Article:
Tuesday, March 20, 2012

Abar, the First Black Superman (1977)

Director: Frank Packard

Starring: J. Walter Smith, Tobar Mayo, Roxie Young, Gladys Lum, Tony Rumford, Rupert Williams, Tina James

More info: IMDb

Tagline: What It Was ... What It Is ... What It Ought To Be!

Plot: Upon moving into a bigoted neighborhood, the scientist father of a persecuted black family gives a superpower elixir to a tough bodyguard, who thus becomes a super-powered crime fighter.

My rating: 7/10

Will I watch it again? YES!

#5 on the Black History Month Project 2012

I'd swear I saw a trailer for this flick on a compilation DVD somewhere in my collection but I can't place it for the life of me. Nevertheless, any fan of Blaxploitation just has to see this. Don't let the low budget fool you. This is really a lot of fun. It's one of those rare shot-on-a-shoestring-budget flicks that delivers two things that most don't - lots of moving camera shots and brisk pacing. The dialogue is outrageous and priceless (like in the opening scene where the white broads think their black neighbors are just the maid and chauffeur). I about pissed myself with laughter.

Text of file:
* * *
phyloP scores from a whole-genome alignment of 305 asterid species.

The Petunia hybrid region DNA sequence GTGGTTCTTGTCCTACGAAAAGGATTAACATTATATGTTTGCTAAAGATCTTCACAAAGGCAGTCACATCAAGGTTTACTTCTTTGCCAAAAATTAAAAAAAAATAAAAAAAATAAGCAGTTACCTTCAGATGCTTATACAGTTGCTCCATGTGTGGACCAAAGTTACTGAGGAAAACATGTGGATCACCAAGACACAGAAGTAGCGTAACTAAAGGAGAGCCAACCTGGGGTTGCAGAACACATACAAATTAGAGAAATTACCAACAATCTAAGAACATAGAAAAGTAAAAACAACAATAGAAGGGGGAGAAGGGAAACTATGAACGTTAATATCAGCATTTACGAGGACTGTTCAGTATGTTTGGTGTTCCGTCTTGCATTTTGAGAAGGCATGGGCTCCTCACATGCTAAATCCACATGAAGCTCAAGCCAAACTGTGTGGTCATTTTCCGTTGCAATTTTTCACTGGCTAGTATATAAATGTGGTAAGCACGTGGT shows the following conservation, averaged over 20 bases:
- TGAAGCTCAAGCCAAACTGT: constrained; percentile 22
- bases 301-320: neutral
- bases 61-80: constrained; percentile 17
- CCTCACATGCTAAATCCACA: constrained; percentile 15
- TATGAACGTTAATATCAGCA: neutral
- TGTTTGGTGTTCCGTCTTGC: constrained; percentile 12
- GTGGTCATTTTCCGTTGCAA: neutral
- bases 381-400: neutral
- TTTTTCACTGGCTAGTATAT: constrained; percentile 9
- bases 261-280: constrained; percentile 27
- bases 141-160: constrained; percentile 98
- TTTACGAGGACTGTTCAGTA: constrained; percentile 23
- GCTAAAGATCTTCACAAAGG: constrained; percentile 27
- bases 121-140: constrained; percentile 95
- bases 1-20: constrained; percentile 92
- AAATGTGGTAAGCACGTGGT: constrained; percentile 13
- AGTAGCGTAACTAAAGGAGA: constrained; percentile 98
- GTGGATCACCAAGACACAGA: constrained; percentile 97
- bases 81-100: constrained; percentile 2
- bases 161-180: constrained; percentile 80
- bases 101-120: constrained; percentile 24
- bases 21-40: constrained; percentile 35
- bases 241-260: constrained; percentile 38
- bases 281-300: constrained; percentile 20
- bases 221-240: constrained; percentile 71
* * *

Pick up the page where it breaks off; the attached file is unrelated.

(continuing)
It's got an often used catchy theme that sounds like it was written and recorded by the same cat as whoever did the music for FOR YOUR HEIGHT ONLY (1980). There's a WTF scene about halfway through the picture that, well, see for yourself...

You could dismiss it as a non-sequitur or as filler but it's not. More importantly, it works! I love shit like this. The movie's only 84 minutes long but director Packard and screenwriter James Smalley make every use of all of them. This movie's loaded with action and crazy funny business. And then there's the ending that tops everything that came before it. WOW!

AWESOME!!! If all of this crazy fun wasn't enough, this whole picture is one big social commentary that doesn't get in the way of enjoying it and it works in that only-in-the-70s kind of way. I can dig it.

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